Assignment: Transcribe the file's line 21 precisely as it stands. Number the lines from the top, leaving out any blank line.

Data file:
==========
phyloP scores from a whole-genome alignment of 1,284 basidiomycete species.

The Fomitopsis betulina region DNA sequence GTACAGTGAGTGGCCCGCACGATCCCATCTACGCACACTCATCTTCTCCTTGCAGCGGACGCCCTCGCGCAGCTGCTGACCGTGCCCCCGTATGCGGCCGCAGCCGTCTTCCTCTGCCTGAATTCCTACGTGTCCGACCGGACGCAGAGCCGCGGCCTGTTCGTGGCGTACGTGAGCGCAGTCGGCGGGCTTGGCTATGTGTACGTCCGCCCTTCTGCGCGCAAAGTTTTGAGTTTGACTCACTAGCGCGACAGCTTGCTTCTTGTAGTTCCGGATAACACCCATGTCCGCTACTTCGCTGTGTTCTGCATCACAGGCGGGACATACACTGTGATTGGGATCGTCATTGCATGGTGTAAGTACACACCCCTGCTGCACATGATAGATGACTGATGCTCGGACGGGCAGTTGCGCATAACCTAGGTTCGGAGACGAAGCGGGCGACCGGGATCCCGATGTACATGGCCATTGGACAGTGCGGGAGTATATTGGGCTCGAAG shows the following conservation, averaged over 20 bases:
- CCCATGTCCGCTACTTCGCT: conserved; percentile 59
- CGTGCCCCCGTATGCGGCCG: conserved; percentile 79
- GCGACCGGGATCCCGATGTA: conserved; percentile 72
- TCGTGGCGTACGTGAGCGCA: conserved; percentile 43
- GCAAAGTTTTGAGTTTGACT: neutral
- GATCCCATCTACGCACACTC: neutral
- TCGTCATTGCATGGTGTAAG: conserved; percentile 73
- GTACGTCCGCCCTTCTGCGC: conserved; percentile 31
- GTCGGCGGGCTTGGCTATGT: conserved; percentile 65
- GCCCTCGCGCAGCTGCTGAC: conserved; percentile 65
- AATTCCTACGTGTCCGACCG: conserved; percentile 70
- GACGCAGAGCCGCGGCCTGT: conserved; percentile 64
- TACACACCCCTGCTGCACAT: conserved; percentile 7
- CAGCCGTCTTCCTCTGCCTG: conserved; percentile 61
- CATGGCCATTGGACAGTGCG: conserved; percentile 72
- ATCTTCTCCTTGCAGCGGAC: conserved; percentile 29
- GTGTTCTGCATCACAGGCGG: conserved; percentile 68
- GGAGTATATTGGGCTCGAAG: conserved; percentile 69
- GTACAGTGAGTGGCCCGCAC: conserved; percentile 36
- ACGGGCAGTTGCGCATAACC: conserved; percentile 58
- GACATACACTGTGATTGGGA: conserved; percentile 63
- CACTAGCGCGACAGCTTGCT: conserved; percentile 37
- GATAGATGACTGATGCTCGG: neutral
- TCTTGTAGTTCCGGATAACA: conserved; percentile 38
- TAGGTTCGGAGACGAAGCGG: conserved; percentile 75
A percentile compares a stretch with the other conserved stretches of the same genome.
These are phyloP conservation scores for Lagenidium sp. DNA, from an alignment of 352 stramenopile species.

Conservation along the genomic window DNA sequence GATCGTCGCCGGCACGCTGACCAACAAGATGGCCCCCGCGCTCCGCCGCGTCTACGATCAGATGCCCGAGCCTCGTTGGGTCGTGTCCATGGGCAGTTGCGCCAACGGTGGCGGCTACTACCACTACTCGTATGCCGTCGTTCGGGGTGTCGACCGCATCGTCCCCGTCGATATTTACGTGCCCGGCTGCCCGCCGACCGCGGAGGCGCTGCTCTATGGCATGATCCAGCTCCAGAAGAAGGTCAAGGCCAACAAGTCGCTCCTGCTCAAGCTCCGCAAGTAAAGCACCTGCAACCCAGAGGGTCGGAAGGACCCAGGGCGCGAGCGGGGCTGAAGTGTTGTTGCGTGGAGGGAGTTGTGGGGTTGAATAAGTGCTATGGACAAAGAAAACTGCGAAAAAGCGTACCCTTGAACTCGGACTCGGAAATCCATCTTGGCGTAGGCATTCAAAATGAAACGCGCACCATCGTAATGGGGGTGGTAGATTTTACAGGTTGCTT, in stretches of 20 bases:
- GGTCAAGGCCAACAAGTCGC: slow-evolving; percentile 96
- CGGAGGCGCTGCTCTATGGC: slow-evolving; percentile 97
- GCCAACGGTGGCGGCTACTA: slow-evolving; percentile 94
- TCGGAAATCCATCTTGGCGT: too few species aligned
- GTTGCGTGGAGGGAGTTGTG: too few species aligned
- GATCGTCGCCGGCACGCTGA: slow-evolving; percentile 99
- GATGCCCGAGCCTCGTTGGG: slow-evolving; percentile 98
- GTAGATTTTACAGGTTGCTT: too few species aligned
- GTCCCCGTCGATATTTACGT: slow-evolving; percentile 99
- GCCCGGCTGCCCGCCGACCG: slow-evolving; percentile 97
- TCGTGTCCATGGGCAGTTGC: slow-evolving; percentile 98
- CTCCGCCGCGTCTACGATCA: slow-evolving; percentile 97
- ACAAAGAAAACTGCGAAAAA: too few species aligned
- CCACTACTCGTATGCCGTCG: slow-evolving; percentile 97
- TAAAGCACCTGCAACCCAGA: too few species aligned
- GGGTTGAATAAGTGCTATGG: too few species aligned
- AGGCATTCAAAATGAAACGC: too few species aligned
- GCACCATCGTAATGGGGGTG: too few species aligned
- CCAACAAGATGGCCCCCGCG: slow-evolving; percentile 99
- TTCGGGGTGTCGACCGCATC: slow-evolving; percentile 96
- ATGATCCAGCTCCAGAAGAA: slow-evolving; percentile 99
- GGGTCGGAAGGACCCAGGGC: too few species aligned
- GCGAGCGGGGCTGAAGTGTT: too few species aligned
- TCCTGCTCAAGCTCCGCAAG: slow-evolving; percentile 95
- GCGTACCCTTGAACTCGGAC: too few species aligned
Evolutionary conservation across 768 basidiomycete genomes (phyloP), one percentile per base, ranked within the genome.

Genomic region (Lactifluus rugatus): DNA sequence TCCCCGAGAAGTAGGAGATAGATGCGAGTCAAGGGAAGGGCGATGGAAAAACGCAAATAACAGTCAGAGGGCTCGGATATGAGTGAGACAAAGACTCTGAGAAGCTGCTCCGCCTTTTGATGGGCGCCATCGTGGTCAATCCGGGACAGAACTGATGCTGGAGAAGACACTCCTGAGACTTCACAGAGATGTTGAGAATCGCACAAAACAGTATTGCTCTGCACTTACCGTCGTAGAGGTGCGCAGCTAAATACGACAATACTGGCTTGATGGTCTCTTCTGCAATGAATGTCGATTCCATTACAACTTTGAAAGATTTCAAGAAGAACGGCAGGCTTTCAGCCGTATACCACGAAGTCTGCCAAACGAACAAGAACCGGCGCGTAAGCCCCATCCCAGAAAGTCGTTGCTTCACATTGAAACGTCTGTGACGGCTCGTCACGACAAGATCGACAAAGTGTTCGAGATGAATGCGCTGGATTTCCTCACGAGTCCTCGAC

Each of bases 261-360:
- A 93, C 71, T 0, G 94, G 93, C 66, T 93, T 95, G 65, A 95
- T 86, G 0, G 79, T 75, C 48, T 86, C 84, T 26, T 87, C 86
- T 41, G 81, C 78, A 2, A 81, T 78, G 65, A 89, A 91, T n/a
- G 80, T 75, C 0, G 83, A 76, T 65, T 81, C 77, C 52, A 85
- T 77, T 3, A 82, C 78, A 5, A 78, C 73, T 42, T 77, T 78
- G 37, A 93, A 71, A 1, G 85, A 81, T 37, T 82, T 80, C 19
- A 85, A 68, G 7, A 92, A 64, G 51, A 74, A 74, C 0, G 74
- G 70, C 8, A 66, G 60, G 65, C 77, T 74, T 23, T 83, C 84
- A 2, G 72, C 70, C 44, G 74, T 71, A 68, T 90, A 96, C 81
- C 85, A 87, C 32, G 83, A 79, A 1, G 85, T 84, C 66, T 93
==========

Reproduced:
- GTACAGTGAGTGGCCCGCAC: conserved; percentile 36